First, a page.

My 7 Most Scenic Amish Communities List

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Erik Wesner of the Amish America blog listed his 7 most scenic Amish communities in a posting in December.  Those are fun types of lists, so I thought I would share my list and we can see if any of our choices overlap.  And this is a TOUGH list to compile because so many Amish communities – generally located in rural areas – are quite picturesque although maybe in different ways.  For instance, the spartan, pastoral fields to the east of Berne, Indiana are actually quite pretty.  Still, it lacks the dramatic vistas and sweeping beauty of other places so I didn’t include it.  So without further ado,  here is my list:

1. St. Ignatius, Montana:  This is the only Amish community that I’ve been to where one is afforded breath-taking vistas of towering, snowcapped mountains.    Rexford, Montana made the top of Erik’s list and while it is amazingly pretty there, the settlement itself is tucked away in such a deep valley that it’s difficult to get many eye-popping vistas.  The bishop’s house there is located high up on a mountain and only once you get there do you get some sweeping vistas.  I’ll post some photos some time from his house.

2. Adams County, Ohio:  Okay, I’ll admit that sentimentality does come into play here. I have a long history with this community. But the rocky, hard-scrabble hills that locals sometimes call the “Little Smokies” is such a dramatic departure from flat, dull western Ohio that one feels as if they’ve plunged into a different state once they hit the Adams County line. Charming lanes meander through the valleys, dotted with covered bridges and home-based Amish businesses.

3.  Pearisburg, Virginia:   It was tough to rank this as #3, it could have easily taken the #2 slot.  This settlement is just gorgeous, perched at the base of Walker Mountain.  To me this community bears an amazing resemblance to Rexford, Montana, except the vistas of the mountains here are more generous.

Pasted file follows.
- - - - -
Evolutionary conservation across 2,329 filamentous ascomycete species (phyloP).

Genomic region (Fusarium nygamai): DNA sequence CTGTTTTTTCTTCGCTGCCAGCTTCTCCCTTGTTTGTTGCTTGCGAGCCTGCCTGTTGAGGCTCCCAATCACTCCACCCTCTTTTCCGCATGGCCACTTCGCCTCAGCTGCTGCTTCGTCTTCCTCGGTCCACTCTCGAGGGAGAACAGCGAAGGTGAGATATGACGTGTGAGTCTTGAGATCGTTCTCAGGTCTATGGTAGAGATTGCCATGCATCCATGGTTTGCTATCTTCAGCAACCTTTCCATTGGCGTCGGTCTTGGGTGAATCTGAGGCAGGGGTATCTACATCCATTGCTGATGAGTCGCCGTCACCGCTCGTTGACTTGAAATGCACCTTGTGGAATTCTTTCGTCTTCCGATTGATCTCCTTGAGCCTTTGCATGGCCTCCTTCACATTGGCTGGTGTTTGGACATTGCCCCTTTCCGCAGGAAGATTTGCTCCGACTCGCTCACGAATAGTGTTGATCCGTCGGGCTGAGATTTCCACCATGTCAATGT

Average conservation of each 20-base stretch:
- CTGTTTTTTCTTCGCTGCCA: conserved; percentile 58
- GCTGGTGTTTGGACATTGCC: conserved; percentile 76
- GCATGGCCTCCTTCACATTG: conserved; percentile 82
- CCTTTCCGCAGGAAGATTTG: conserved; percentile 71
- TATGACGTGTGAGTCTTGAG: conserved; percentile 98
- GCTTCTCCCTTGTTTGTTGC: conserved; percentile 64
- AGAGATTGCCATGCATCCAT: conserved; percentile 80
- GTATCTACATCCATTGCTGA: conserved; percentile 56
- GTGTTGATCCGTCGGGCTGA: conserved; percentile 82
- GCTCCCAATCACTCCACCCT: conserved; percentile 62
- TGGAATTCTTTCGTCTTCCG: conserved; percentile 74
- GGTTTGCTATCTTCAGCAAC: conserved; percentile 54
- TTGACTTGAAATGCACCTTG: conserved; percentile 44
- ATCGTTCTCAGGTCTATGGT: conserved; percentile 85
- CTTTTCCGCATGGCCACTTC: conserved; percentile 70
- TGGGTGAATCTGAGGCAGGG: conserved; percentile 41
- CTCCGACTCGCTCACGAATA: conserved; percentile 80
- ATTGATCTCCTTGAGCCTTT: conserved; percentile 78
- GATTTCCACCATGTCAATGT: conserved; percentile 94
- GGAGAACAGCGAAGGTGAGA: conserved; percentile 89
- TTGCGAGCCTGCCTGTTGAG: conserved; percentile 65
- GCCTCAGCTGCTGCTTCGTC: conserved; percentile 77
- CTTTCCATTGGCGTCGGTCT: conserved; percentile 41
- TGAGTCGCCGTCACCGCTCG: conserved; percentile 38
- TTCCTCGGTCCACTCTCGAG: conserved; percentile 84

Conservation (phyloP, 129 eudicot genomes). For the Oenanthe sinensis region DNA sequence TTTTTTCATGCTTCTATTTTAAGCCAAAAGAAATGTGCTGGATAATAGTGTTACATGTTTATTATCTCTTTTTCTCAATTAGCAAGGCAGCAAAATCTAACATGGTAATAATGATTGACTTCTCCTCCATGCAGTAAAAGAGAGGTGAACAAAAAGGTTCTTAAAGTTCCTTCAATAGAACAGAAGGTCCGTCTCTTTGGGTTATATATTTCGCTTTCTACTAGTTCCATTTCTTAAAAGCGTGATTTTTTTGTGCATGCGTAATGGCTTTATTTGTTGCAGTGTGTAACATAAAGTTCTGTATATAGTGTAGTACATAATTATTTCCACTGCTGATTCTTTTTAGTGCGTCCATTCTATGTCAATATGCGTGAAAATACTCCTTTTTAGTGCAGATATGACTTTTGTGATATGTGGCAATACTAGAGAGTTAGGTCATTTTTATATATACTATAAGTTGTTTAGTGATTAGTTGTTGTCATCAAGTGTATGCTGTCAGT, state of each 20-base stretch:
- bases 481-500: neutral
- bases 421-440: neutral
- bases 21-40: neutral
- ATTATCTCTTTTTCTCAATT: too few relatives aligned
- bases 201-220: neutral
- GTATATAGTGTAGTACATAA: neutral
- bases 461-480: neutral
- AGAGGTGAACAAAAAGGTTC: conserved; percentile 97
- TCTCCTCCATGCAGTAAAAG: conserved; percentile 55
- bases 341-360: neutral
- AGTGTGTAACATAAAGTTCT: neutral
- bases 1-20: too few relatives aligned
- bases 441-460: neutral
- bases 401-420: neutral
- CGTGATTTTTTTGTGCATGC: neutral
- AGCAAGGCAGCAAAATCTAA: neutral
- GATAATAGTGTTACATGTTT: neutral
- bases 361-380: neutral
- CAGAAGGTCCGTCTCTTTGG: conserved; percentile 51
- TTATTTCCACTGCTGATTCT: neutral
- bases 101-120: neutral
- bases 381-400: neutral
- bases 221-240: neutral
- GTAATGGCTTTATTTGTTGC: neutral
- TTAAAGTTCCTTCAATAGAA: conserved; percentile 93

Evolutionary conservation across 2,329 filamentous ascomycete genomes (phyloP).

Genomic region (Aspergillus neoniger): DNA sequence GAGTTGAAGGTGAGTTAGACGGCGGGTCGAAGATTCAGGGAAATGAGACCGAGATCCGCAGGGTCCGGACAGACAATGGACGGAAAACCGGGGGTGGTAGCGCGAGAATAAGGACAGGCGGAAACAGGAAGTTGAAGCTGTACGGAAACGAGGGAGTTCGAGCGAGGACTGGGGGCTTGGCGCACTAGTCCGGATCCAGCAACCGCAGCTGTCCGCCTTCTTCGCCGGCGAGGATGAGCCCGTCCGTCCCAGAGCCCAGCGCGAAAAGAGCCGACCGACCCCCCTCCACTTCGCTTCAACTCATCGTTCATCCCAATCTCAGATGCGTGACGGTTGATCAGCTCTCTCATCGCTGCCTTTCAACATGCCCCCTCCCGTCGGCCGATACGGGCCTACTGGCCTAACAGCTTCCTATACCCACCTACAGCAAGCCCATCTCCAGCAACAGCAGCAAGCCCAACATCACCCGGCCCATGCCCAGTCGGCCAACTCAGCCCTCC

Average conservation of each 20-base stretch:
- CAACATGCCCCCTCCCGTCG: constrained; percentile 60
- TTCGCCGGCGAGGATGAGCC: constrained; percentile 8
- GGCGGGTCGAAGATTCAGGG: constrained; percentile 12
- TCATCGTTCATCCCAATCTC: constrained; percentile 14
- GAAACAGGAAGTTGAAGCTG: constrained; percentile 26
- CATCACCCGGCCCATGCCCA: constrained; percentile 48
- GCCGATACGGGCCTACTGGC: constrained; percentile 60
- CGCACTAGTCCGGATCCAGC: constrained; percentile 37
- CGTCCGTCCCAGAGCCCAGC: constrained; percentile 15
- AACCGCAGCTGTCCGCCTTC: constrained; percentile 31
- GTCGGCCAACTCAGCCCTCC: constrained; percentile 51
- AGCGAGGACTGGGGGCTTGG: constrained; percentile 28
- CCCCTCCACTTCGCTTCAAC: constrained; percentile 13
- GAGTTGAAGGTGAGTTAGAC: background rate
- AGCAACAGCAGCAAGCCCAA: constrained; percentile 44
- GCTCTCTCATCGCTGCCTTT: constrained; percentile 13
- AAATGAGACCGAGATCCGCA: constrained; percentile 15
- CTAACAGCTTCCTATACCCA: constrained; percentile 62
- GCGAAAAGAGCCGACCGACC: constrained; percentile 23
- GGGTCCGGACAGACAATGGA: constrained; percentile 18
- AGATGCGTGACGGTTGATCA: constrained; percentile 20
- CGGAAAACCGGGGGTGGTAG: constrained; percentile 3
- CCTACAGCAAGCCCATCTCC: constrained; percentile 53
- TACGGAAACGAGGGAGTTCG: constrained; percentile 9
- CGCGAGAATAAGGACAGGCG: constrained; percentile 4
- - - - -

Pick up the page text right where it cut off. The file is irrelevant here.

4.  Holmes County, Ohio:  No list of beautiful Amish communities would be complete without Holmes County on the list.  The emerald colored hills are rich with color and character and dotted with small towns that are majority Amish.  And a warren of tiny roads un-spool like gray threads haphazardly across the county. This makes every trip here an adventure if you just get off the main highways and onto the back-roads and explore.  I’m never disappointed when I do.

5. Pinecraft, Florida:  Okay, this is cheating a little since it’s not a 100 percent Amish community, but where else can you visit an Amish community while standing on the sugar-white sands and clear waters of the Gulf?

6. Lancaster County, Pennsylvania:  This is the other “overlap” on the list with Erik.  There’s just no denying the postcard panoramas of this heavily visited Amish area.  I doubt so many people would visit if it weren’t so pretty.

7. Conewango Valley, New York:  This is a rustic, rural area of steep hills, dramatic valleys, and lush sugar maple forests.  The horses here are muscular from pulling buggies, it’s probably the hilliest Amish settlement I have visited.

HONORABLE MENTION:  If Dayton, Virginia were an Amish settlement, it would probably rank #2.  But it’s not, it’s an Old Order Mennonite community.  But this Plain community spreads out across the rolling floor of the Shenandoah Valley of western Virginia, offering gorgeous views of mountains in all directions.  And the “mole hill”, the extinct nub of an ancient volcano rises in the middle of the Mennonite settlement, offering a view within in a view. Amazing.  Above is a photo I took from the molehill looking down upon Mennonite dairy farms that dot the valley floor.

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